Once the two masks are computed in their respective registers, they are stored into the global gpio_all_pins_mask and gpio_even_pins_mask variables using instructions ldr r5, =gpio_all_pins_mask, str r2, [r5] and ldr r5, =gpio_even_pins_mask, str r3, [r5].

compute_led_masks:
    push    {r0-r6, LR}
    @ Usage:
    @ r0 - base address of LED numbers array
    @ r1 - initially offset of last value in LED numbers array, then counted down
    @ r2 - computed gpio_all_pins_mask
    @ r3 - computed gpio_even_pins_mask
    @ r4 - value read from LED numbers array
    @ r5 - update value
    @ r6 - immediate value #1!
    ldr     r0, =LEDS
    movs    r1, #LEDS_LEN-1
    movs    r2, #0
    movs    r3, #0
    movs    r6, #1
_compute_led_masks_loop:
    ldrb    r4, [r0, r1]                @ Load LED number
    movs    r5, #1                      @ Compute bit to update
    lsls    r5, r4                      @ ...
    orrs    r2, r2, r5                  @ Insert bit into gpio_all_pins_mask
    tst     r1, r6                      @ Test if even/odd
    bne     _compute_led_masks_skip_odd
    orrs    r3, r3, r5                  @ Conditionally insert bit into gpio_even_pins_mask
_compute_led_masks_skip_odd:
    subs    r1, r1, #1                  @ Move on to next LED number
    cmp     r1, #0                      @ Loop if more LEDs to do
    bpl     _compute_led_masks_loop     @ ...
    ldr     r5, =gpio_all_pins_mask     @ Save computed gpio_all_pins_mask value
    str     r2, [r5]                    @ ...
    ldr     r5, =gpio_even_pins_mask    @ Save computed gpio_even_pins_mask value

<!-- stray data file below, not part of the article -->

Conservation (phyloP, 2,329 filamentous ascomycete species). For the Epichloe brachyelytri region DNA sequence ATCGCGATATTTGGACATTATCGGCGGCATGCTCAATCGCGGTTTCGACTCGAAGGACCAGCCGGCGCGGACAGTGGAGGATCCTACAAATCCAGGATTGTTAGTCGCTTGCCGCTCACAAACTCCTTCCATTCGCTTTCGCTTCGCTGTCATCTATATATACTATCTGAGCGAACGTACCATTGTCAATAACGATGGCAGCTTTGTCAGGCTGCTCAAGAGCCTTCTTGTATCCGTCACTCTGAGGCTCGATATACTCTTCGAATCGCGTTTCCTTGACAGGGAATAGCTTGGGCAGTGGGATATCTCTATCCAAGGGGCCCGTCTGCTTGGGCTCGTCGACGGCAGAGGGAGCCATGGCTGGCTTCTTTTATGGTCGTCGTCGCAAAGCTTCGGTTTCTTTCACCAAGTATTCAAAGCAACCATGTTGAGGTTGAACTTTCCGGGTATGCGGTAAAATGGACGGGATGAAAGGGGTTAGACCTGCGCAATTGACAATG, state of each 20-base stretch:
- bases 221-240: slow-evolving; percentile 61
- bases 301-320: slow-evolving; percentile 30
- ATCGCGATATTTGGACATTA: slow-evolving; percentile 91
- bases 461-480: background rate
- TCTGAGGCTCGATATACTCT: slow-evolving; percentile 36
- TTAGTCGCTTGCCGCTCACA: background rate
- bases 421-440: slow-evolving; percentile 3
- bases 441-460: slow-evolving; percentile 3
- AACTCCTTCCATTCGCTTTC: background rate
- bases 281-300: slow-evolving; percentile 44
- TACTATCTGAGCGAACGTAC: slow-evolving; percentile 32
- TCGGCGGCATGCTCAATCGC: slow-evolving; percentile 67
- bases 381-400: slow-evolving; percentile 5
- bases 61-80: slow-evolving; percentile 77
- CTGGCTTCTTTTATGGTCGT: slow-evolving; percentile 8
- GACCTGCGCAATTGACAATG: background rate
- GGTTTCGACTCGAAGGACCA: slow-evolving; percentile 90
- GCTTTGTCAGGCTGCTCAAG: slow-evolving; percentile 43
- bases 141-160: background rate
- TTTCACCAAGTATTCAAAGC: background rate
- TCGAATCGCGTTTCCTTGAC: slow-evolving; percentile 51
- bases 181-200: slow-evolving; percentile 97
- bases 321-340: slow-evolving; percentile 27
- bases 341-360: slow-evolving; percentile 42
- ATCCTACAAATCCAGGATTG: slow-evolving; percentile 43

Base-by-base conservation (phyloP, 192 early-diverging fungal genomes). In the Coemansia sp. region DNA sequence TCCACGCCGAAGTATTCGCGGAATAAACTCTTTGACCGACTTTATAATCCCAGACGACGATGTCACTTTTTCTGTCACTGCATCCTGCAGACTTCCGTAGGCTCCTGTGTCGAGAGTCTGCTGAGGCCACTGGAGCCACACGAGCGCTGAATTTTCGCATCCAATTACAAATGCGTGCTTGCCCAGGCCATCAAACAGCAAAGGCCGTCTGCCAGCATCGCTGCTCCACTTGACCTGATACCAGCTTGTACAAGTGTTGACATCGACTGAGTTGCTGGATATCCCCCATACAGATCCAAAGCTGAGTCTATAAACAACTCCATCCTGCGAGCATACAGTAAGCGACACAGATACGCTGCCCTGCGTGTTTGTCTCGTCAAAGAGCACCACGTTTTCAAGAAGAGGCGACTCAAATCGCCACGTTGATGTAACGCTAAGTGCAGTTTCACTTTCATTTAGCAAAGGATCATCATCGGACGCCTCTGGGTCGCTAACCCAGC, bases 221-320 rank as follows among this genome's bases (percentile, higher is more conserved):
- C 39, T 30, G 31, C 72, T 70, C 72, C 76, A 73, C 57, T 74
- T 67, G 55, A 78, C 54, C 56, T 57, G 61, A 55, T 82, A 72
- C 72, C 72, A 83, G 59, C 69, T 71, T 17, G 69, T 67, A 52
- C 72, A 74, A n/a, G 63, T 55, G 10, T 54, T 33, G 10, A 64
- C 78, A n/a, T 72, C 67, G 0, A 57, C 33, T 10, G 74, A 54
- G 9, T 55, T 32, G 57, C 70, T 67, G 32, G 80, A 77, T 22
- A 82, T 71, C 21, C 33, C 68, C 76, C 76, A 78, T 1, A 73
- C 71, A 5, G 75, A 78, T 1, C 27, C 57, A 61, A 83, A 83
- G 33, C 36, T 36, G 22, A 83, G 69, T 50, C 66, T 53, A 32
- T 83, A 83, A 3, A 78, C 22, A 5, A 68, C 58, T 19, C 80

str     r3, [r5]                    @ ...
    pop     {r0-r6, PC}

The flashing of the LEDs is done by the flash_leds function.

To start the LEDs flashing the first step is to load the even pins bit mask. This is used to set the relevant pins high by writing it to the GPIO_OUT_SET register (All pins were originally initialised to be low). The even pins mask is loaded using the instruction sequence ldr r0, =gpio_even_pins_mask (which loads the address of the mask), ldr r0, [r0] and written to the GPIO_OUT_SET register using the instruction sequence ldr r1, =GPIO_OUT_SET, str r0, [r1].

The all pins mask is then loaded into r0 using ldr r0, =gpio_all_pins_mask and ldr r0, [r0]. The address of the GPIO_OUT_XOR register is loaded into r1 using ldr r1, =GPIO_OUT_XOR.

A one second delay is invoked, after which the all pins mask is written to the GPIO_OUT_XOR register to invert all the pins (thus changing the colour of the LEDs) and a branch made back to the beginning of the loop.